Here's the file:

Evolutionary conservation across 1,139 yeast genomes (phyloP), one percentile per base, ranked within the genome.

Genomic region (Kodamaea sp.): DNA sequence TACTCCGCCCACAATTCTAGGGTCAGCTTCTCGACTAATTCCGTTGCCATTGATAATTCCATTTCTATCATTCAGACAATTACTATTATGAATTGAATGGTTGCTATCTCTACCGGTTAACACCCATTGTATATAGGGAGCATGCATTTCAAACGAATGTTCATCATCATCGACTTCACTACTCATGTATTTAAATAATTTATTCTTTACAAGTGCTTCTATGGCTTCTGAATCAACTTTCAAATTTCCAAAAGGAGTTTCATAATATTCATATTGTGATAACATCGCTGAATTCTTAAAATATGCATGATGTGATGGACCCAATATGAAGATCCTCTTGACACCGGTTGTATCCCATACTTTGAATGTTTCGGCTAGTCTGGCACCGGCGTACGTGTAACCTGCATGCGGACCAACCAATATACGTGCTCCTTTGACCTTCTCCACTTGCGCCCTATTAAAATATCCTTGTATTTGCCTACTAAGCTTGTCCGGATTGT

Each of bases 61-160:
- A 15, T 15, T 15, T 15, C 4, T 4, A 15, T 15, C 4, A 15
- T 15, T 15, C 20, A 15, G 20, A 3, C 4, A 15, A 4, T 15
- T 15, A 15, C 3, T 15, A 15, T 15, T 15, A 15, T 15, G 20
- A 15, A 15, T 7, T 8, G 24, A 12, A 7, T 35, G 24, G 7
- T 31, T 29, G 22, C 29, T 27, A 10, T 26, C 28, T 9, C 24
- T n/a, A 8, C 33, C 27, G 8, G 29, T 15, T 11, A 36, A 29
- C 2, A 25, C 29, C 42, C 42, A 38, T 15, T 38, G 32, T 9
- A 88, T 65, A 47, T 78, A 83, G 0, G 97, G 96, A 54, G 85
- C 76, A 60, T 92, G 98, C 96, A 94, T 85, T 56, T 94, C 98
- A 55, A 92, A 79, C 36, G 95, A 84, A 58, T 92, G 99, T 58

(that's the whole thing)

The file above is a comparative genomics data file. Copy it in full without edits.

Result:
Evolutionary conservation across 1,139 yeast genomes (phyloP), one percentile per base, ranked within the genome.

Genomic region (Kodamaea sp.): DNA sequence TACTCCGCCCACAATTCTAGGGTCAGCTTCTCGACTAATTCCGTTGCCATTGATAATTCCATTTCTATCATTCAGACAATTACTATTATGAATTGAATGGTTGCTATCTCTACCGGTTAACACCCATTGTATATAGGGAGCATGCATTTCAAACGAATGTTCATCATCATCGACTTCACTACTCATGTATTTAAATAATTTATTCTTTACAAGTGCTTCTATGGCTTCTGAATCAACTTTCAAATTTCCAAAAGGAGTTTCATAATATTCATATTGTGATAACATCGCTGAATTCTTAAAATATGCATGATGTGATGGACCCAATATGAAGATCCTCTTGACACCGGTTGTATCCCATACTTTGAATGTTTCGGCTAGTCTGGCACCGGCGTACGTGTAACCTGCATGCGGACCAACCAATATACGTGCTCCTTTGACCTTCTCCACTTGCGCCCTATTAAAATATCCTTGTATTTGCCTACTAAGCTTGTCCGGATTGT

Each of bases 61-160:
- A 15, T 15, T 15, T 15, C 4, T 4, A 15, T 15, C 4, A 15
- T 15, T 15, C 20, A 15, G 20, A 3, C 4, A 15, A 4, T 15
- T 15, A 15, C 3, T 15, A 15, T 15, T 15, A 15, T 15, G 20
- A 15, A 15, T 7, T 8, G 24, A 12, A 7, T 35, G 24, G 7
- T 31, T 29, G 22, C 29, T 27, A 10, T 26, C 28, T 9, C 24
- T n/a, A 8, C 33, C 27, G 8, G 29, T 15, T 11, A 36, A 29
- C 2, A 25, C 29, C 42, C 42, A 38, T 15, T 38, G 32, T 9
- A 88, T 65, A 47, T 78, A 83, G 0, G 97, G 96, A 54, G 85
- C 76, A 60, T 92, G 98, C 96, A 94, T 85, T 56, T 94, C 98
- A 55, A 92, A 79, C 36, G 95, A 84, A 58, T 92, G 99, T 58